Genome-wide association studies on ASDs

To identify common genetic risk factors for ASDs, we carried out a genome-wide association study on 943 ASDs families (4,444 subjects) from the Autism Genetic Resource Exchange (AGRE cohort, Table 1)19. The subjects with ASDs in the AGRE cohort were diagnosed using both the Autism Diagnostic Interview-Revised (ADI-R)20 and Autism Diagnostic Observation Schedule (ADOS)21 diagnostic tools, which are the gold standard diagnostic tools for individuals with ASDs. All subjects were genotyped using the Illumina HumanHap550 BeadChip with over 550,000 single nucleotide polymorphism (SNP) markers. We applied stringent quality control criteria (Supplementary Methods), including call rates, Mendelian inconsistencies and genetically inferred ancestry, to identify a set of 3,101 subjects of European ancestry in 780 AGRE families for association tests. We performed analysis with the Pedigree Disequilibrium Test (PDT)22 for autosomes, and with X-APL23 for the X chromosome, using genotypes from 486,864 markers. The complete sets of SNP genotype data and signal intensity data were released to the academic research community in April 2008 (

Table 1
Description of the four data sets used in the study

We did not observe genome-wide significant association (P < 5 × 10−8) to ASDs in the AGRE cohort, but we proposed that meaningful associations were contained within the lowest P values. To boost power for identifying these associations, we examined an Autism Case-Control cohort (ACC cohort, Table 1), comprising 1,453 subjects with ASDs from several US sites, and 7,070 control subjects without ASDs from the Children's Hospital of Philadelphia, who were also genotyped on the same platform. The subjects with ASDs in this cohort were diagnosed using the ADI and ADOS tools. After conducting thorough quality control measures on the geno-types, association analyses were conducted on 1,204 subjects with ASDs and 6,491 control subjects of inferred European ancestry. We did not detect genome-wide significant association (P < 5 × 10−8) to ASDs in the ACC cohort either. Therefore, we subsequently performed a combined analysis of these two independent data sets using recommended meta-analysis approaches24. From examining autosomes and the X chromosome, one SNP located on 5p14.1 reached genome-wide significance (rs4307059, P = 3.4 × 10−8), and five further SNPs at the same locus had Pvalues below 1 × 10−4 (Table 2 and Fig. 1a). Several other loci contain SNPs with suggestive association signals (Table 3), such as 13q33.3 (near MYO16 (myosin XVI)), 14q21.1 (between FBXO33 (F-box protein 33) and LRFN5 (leucine rich repeat and fibronectin type III domain containing 5)) and Xp22.32 (between PRKX (protein kinase, X-linked) and NLGN4X (neuroligin 4, X-linked)). We also analysed ten markers on the Y chromosome in the ACC cohort, with the most significant SNP being rs2032597 (P = 1.1 × 10−4) located within USP9Y (ubiquitin specific protease 9, Y-linked) (Supplementary Table 1). Furthermore, we have analysed 15 markers in pseudoautosomal regions of sex chromosomes in the two discovery cohorts, but no markers showed evidence of association (Supplementary Table 2).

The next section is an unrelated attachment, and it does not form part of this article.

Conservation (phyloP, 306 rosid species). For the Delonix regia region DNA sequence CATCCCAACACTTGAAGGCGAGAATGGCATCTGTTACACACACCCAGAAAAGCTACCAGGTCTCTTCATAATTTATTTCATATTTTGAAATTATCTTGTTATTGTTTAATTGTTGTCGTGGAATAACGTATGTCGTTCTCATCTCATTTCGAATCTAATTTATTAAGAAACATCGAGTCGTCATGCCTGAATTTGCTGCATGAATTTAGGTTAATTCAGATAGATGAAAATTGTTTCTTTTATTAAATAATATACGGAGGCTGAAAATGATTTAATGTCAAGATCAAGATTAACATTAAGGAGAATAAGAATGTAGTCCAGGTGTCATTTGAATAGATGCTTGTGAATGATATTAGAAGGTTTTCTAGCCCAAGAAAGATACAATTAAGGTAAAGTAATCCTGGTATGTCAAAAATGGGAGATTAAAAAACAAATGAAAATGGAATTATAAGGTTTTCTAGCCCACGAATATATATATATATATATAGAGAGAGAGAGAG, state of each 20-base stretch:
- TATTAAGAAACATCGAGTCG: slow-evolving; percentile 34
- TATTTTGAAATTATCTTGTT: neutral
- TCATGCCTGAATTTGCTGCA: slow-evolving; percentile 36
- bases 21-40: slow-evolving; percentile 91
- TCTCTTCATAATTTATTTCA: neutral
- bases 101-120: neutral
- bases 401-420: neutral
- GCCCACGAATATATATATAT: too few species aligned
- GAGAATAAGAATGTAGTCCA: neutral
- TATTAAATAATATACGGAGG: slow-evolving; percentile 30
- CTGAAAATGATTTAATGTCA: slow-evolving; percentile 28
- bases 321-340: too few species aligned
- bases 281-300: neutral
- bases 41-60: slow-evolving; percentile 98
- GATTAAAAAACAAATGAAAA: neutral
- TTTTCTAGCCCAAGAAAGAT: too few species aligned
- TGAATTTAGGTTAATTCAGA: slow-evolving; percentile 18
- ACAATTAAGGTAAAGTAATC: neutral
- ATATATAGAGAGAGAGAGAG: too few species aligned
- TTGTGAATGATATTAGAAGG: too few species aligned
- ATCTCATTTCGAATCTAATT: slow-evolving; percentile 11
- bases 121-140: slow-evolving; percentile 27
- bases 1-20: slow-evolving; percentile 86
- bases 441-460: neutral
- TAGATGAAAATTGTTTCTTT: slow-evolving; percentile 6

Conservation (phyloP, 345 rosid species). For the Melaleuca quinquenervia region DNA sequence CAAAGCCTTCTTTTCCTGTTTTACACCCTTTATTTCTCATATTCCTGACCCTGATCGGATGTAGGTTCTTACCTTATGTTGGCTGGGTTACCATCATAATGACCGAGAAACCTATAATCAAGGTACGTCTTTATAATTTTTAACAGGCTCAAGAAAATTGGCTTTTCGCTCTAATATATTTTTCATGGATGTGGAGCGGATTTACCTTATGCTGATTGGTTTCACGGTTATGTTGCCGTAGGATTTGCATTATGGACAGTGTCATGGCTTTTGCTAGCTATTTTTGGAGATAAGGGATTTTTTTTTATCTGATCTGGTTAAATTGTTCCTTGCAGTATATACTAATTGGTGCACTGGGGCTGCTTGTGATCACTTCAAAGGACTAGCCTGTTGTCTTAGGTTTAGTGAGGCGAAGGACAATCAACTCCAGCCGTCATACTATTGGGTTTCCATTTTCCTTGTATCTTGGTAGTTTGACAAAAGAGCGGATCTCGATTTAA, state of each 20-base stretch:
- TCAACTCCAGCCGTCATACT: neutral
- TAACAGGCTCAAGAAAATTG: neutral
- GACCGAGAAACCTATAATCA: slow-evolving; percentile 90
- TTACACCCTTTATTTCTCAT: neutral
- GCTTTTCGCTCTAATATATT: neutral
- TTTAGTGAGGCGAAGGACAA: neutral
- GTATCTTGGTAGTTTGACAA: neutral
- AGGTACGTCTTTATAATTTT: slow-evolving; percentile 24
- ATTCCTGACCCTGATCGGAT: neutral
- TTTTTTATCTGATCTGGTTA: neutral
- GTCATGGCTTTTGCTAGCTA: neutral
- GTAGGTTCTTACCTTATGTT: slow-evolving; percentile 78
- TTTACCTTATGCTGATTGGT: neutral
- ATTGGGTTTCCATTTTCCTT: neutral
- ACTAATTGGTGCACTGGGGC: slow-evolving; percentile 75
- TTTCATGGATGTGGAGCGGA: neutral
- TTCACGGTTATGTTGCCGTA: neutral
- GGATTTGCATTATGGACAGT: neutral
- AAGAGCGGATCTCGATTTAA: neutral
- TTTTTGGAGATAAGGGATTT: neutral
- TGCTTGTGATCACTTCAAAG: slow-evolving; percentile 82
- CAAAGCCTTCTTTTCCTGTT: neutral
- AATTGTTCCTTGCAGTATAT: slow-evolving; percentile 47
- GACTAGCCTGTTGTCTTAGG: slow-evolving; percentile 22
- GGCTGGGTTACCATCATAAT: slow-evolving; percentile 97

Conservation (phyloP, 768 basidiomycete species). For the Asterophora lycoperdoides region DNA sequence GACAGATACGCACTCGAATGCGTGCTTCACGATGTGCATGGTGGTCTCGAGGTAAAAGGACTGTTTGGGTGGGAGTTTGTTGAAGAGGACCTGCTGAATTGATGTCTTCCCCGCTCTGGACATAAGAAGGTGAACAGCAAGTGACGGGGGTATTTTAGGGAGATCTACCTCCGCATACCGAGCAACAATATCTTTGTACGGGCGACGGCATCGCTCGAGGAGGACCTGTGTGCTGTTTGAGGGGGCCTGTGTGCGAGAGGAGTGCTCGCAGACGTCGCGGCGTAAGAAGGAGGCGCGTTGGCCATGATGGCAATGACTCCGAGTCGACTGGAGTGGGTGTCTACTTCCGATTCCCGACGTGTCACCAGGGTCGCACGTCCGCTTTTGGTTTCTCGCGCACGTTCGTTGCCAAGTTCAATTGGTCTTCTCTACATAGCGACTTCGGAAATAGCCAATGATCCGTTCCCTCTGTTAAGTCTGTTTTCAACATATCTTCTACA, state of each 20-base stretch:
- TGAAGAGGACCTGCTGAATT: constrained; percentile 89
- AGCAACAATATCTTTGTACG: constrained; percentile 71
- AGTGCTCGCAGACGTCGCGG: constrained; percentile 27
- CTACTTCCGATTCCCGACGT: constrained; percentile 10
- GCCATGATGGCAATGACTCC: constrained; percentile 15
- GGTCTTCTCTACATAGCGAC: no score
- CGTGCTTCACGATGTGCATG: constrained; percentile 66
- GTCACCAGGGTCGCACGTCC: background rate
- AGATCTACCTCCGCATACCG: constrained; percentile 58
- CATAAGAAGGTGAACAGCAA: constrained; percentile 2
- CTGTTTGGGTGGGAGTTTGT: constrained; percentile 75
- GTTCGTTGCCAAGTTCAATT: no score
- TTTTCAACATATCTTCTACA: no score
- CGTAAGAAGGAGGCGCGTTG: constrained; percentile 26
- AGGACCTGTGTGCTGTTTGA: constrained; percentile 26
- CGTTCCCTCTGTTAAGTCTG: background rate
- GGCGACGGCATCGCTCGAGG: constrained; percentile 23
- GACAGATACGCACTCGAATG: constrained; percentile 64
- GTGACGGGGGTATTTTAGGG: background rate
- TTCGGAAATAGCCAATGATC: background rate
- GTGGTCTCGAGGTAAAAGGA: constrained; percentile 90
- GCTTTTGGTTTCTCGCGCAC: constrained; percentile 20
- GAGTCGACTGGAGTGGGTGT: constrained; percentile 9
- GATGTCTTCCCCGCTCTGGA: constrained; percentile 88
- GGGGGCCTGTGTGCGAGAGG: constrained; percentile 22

Figure 1
Genome-wide association results for the 5p14.1 region
Table 2
The most significantly associated SNPs (P<1×10−4 in the discovery phase) between CDH10 and CDH9 on 5p14.1